The moon has a tail, and Earth wears it like a scarf once a month

An animation showing how the moon's sodium "tail" appears from Earth. Only a few days after each new moon, when the moon moves between Earth and the sun, is the tail visible from Earth.
An animation showing how the moon's sodium "tail" appears from Earth. Only a few days after each new moon, when the moon moves between Earth and the sun, is the tail visible from Earth. (Image credit: James O'Donoghue)

Like a comet soaring through the cosmos, the moon is followed by a slender tail of irradiated matter — and Earth passes directly through it once a month.

According to a study published March 3 in the journal JGR Planets, the lunar tail is made of millions of sodium atoms blasted out of the lunar soil and into space by meteor strikes and then pushed hundreds of thousands of miles downstream by solar radiation. For a few days a month, when the new moon sits between Earth and the sun, our planet's gravity drags that sodium tail into a long beam that wraps around Earth's atmosphere before blasting into space on the opposite side.

The lunar tail is harmless and invisible to the naked eye. During those few new-moon days each month, however, the beam becomes visible to high-powered telescopes that can detect the faint orange glow of sodium in the sky. According to the study's authors, the beam then appears as a fuzzy, glowing spot in the sky opposite the sun, about five times the diameter of the full moon and 50 times dimmer than human eyes can perceive.

Researchers first detected this "sodium spot" in the 1990s. But while the spot always appears at the same time in the lunar cycle, its brightness fluctuates wildly. To understand why, the authors of the new study used an all-sky camera (which can parse the faint wavelengths of light given off by specific elements, like sodium) to take some 21,000 images of the moon, from 2006 to 2019.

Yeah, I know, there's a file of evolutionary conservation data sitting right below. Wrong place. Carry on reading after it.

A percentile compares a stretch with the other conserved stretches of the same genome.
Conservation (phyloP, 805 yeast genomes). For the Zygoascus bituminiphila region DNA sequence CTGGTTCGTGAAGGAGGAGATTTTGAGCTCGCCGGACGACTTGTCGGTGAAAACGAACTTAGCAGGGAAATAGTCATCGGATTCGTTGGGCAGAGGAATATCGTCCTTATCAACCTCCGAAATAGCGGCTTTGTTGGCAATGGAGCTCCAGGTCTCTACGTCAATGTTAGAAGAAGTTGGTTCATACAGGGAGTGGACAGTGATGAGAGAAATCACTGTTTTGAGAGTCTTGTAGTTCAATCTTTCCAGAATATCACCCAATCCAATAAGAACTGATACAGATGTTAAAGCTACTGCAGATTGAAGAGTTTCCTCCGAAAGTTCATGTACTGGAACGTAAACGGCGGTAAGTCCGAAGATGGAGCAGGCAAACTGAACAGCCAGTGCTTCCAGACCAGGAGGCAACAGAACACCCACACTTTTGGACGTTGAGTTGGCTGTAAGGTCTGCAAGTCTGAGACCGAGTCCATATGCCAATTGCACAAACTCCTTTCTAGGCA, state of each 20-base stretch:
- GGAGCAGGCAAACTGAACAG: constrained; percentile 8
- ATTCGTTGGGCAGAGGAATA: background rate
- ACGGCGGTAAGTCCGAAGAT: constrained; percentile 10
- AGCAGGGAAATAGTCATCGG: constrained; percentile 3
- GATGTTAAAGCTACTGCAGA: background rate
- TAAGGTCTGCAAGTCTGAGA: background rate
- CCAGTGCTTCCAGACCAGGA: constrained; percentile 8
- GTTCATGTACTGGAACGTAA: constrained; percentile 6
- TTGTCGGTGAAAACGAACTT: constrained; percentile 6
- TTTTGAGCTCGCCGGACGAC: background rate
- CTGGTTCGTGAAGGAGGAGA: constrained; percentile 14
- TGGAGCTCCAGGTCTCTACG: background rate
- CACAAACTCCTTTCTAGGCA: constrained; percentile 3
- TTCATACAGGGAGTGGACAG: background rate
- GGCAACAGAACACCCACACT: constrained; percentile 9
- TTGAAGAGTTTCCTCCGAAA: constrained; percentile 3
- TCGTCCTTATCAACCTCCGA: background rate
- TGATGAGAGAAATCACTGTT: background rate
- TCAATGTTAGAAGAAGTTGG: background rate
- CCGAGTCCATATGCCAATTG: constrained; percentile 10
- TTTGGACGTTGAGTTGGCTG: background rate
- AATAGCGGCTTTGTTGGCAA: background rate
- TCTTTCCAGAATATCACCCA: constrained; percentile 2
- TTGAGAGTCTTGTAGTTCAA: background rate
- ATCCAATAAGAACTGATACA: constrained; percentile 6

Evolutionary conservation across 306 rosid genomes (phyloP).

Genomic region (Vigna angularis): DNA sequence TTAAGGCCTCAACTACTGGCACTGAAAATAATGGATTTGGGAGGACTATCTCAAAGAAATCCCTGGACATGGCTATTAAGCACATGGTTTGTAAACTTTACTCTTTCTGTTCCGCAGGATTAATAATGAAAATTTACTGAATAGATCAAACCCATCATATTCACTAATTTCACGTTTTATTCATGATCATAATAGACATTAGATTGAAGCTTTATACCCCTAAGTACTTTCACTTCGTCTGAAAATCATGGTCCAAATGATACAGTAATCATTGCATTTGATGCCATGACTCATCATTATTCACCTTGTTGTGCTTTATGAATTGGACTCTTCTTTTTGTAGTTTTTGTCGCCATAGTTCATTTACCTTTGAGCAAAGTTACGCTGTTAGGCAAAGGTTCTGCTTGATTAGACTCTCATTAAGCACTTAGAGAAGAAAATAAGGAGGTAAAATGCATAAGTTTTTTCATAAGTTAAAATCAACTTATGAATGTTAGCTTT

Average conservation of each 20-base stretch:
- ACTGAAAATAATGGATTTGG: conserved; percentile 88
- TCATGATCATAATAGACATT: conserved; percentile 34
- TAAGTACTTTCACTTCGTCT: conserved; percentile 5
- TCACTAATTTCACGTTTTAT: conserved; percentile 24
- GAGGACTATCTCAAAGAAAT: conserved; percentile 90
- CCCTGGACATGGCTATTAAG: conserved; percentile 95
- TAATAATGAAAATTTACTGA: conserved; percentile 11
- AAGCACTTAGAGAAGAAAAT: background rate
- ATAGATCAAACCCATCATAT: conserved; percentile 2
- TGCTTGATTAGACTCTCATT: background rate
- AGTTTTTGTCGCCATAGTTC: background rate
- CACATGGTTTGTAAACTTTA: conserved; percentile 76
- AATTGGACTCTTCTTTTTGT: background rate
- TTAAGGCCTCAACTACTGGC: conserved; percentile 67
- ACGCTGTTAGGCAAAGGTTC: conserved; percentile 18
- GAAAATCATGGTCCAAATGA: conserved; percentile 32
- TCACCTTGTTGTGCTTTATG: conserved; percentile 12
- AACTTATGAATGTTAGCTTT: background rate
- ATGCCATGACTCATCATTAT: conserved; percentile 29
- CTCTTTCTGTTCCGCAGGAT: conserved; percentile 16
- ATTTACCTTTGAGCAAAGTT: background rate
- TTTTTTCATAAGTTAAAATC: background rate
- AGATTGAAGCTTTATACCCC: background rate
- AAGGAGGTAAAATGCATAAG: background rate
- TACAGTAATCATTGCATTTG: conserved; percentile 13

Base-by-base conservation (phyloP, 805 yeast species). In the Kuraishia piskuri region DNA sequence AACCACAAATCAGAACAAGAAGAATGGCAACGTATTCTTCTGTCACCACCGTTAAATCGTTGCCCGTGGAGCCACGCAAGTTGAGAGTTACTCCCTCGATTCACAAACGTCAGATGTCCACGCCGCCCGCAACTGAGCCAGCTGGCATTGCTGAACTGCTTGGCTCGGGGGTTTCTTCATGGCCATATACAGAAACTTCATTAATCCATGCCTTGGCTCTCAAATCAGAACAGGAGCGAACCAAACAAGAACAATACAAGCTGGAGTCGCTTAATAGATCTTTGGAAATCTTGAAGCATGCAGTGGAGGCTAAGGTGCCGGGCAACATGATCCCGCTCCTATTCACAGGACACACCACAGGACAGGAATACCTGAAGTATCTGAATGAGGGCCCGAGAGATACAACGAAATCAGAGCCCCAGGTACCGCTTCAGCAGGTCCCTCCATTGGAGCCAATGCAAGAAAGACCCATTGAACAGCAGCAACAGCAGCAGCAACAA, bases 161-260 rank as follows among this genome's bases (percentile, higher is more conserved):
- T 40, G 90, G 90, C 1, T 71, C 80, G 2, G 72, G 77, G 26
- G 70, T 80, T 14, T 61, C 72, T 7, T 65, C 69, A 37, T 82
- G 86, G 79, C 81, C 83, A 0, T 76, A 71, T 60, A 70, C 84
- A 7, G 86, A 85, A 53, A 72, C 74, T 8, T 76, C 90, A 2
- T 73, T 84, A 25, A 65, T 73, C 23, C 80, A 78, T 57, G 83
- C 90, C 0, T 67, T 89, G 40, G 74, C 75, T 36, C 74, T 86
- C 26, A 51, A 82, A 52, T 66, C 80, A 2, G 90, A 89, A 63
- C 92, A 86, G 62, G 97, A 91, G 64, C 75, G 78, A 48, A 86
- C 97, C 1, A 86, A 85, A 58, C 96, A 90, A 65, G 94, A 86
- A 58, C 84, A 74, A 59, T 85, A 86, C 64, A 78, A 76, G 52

They noticed a few predictable patterns — for example, the spot appeared brighter when the moon's orbit brought it closer to Earth — but also an unexpected one. Meteor data showed that the moon's tail glowed more brightly during months when the rate of sporadic meteors (that is, meteors that aren't part of a regular shower) was higher over Earth. When Earth gets pummeled by meteors, so does the moon. And sporadic meteor encounters had an even greater correlation with the moon spot's brightness than recurring showers, such as the Leonid meteor shower, which peaks every November.

The reason for this? It may be that sporadic meteors have the potential to be faster, larger and more energetic than their counterparts in predictable showers, the study authors suggested. Meteors that slam into the moon with more force are more likely to blast large amounts of sodium higher into the atmosphere, the researchers said, creating a larger swarm of atoms for the sun's photons (electromagnetic particles) to collide with and push toward Earth.

If a large enough asteroid crashed into the moon with enough force, it could even produce a sodium spot that anyone on Earth could see with the naked eye, James O'Donoghue, a planetary scientist at the Japan Aerospace Exploration Agency, told The New York Times. (O'Donoghue wasn't involved in the research, but he did make the above lunar-tail animation for the research team.) In the meantime, we'll have to be content with the knowledge that, once a month, our companion in the sky showers Earth with a pinch of cosmic pixie dust.

Brandon Specktor

Brandon is the space/physics editor at Live Science. His writing has appeared in The Washington Post, Reader's Digest,, the Richard Dawkins Foundation website and other outlets. He holds a bachelor's degree in creative writing from the University of Arizona, with minors in journalism and media arts. He enjoys writing most about space, geoscience and the mysteries of the universe.